Glide raises £2.7M for needle-free injection device

17 Feb 2010 | News


Glide Pharma Ltd, which is developing a device for the needle-free administration of solid dose therapeutics and vaccines, has completed an oversubscribed £2.7 million fundraising.

The round was supported by existing institutional and private investors, including Hygea VCT and Oxford Technology VCTs. Glide has now raised a total of £10 million in four rounds of private funding.

The money will be used for clinical development and to continue scale-up of its commercial manufacturing process.

The investment follows a recent proof-of-concept study of Glide’s solid dose injector, the Glide SDI. The clinical study, conducted in 18 subjects with a solid dose formulation of the analgesic fentanyl, confirmed that the Glide SDI can safely and quickly deliver accurate doses into the systemic circulation, demonstrating the potential of the Glide technology in the $2 billion per annum breakthrough pain market. Throughout the study, administration with the needle-free Glide SDI avoided the bruising and bleeding associated with needle and syringe delivery.

“The completion of this oversubscribed fundraising is a clear demonstration of our investors’ confidence in the Glide technology and the advantages it can offer both patients and our partners in the pharmaceutical industry,” said Charles Potter, Glide Pharma’s CEO.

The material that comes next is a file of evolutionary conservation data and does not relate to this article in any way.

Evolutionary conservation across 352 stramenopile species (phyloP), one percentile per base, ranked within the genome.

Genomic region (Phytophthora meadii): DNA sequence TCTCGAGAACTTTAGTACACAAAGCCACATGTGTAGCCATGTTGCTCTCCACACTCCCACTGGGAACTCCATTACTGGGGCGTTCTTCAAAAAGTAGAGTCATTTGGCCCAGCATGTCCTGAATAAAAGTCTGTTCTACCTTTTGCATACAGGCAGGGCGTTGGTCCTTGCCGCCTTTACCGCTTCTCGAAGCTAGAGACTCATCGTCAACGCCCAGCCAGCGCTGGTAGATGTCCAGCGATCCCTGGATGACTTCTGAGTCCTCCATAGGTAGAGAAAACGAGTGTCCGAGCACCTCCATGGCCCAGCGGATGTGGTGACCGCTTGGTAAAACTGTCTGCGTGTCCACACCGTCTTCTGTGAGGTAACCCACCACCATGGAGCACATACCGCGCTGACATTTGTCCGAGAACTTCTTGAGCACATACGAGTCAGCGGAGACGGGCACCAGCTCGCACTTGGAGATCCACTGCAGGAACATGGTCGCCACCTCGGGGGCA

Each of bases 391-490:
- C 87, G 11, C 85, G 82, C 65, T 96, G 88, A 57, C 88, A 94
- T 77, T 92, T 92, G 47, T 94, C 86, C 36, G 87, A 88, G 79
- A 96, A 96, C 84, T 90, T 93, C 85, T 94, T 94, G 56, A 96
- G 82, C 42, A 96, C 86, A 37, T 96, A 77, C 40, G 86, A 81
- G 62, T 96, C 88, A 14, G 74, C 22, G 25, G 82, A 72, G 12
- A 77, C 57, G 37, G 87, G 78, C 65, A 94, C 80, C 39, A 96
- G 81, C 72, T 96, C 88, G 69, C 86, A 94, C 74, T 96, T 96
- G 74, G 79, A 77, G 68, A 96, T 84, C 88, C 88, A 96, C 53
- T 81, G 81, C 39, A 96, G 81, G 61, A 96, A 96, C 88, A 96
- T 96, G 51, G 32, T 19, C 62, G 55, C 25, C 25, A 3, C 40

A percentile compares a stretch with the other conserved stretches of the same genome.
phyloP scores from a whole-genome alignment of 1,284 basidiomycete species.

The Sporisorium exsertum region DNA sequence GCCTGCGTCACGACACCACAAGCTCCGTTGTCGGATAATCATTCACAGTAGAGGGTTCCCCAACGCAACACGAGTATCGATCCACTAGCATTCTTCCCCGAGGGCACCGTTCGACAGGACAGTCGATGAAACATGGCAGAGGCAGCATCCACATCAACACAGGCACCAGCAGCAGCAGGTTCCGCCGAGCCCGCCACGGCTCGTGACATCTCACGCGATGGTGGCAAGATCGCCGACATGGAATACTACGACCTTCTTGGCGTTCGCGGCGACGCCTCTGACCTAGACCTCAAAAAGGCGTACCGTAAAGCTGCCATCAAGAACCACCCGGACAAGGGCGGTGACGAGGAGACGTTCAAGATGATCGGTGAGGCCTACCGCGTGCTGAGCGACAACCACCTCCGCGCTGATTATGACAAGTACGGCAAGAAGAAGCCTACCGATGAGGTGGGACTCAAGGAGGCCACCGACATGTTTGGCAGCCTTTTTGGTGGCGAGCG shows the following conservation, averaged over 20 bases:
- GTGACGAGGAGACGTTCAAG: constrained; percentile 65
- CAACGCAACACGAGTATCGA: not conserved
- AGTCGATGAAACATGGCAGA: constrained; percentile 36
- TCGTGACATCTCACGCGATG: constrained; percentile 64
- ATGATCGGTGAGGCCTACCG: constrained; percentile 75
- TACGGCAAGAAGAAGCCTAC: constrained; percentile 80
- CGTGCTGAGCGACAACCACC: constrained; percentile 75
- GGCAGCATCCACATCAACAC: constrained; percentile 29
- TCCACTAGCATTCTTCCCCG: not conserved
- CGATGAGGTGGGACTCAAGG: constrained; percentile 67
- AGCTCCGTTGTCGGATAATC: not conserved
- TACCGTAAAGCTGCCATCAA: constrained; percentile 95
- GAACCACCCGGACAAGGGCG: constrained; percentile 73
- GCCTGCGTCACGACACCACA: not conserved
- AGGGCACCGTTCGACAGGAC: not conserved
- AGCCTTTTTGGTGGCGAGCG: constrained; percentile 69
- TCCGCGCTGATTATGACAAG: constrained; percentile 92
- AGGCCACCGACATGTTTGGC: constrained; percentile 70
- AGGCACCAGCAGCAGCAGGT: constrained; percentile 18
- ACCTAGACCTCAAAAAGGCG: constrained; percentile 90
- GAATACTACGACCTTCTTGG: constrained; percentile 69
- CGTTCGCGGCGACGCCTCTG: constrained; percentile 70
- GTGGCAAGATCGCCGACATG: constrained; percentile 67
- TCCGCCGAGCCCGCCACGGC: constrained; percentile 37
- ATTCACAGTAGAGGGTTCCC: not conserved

The Glide SDI is a reusable injection device, which uses a spring mechanism to rapidly administer medicines in the form of a tiny granule supplied in a pre-filled disposable cassette, below the patient’s skin where it dissolves and enters the circulation.

The one-click action, pen-sized device is easy to use, making it ideal for self-administration. In clinical testing, volunteers strongly preferred the Glide SDI to the traditional needle and syringe. Additionally, Glide solid dose formulations offer the potential to improve the stability and modify the release of medicines into the bloodstream, avoid the need to reconstitute dried formulations and eliminate the risk of needle-stick injuries.

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